I originally switched to Gnome from XFCE because it is modern, consistent and I love it’s workflow e.g. with automatic creation of new workspaces. I still appreciate these features. However given the numerous advantages I have found for my needs by using Plasma, it isn’t likely that I will be rushing back to Gnome any time soon, not that I dislike it in and of itself.
I find there is a lot to learn in Plasma and I’m still working on it. If you have any favourite features that you recommend I try, please let me know
I wonder how you survived all that time on Gnome with that amount of resources. That was one of the main reasons back in the day why I switched away from Gnome or Unity to Xfce when I had such hardware and yet it is cool that apart from that Gnome still can run with only 2 GB of RAM.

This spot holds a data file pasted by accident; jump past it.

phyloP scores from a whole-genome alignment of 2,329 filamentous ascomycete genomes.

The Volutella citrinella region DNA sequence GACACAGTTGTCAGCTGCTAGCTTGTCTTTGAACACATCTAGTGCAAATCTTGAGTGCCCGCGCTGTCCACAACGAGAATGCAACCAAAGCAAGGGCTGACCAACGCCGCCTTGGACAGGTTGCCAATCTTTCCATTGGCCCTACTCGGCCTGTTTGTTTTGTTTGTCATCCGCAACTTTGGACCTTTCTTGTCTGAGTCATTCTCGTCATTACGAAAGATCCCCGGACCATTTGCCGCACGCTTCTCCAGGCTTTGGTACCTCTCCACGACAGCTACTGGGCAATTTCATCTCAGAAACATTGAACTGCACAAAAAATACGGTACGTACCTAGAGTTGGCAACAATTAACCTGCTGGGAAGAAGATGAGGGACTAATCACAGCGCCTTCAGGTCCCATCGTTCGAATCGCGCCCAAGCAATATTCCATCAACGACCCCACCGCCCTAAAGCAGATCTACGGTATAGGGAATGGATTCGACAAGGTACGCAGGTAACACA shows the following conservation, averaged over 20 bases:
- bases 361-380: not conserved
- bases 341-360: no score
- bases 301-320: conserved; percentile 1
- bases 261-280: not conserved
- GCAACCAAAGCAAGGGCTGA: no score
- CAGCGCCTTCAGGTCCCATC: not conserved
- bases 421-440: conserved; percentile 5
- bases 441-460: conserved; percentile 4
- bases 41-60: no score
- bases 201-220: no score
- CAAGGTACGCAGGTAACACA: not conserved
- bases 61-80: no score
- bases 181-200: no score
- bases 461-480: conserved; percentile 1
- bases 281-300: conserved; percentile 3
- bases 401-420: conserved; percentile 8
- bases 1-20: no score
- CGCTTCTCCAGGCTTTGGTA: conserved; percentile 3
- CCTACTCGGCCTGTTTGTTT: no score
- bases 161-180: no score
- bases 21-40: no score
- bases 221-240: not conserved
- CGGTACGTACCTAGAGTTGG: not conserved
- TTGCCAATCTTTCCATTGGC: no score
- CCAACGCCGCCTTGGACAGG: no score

You might install Discover to be able to have updates for Flatpaks from a GUI.
I used XFCE for a good few years and find it pretty solid. I’m really proud of all of my Linux systems and the performance I got from them from the hardware they run on. I used to find people thought Linux was a bit old-fashioned when they saw my XFCE screen though and I also thought it was time I tried and learned some of the newer ways, hence Gnome. There are a lot of things about Gnome that hooked me straight away. I loved some of their design decisions, such as using the horizontal space better, sticking to absolute essentials only (in the foreground at least) and generally just being very, very unintrusive in use. Except when it keeps hogging resources in the background!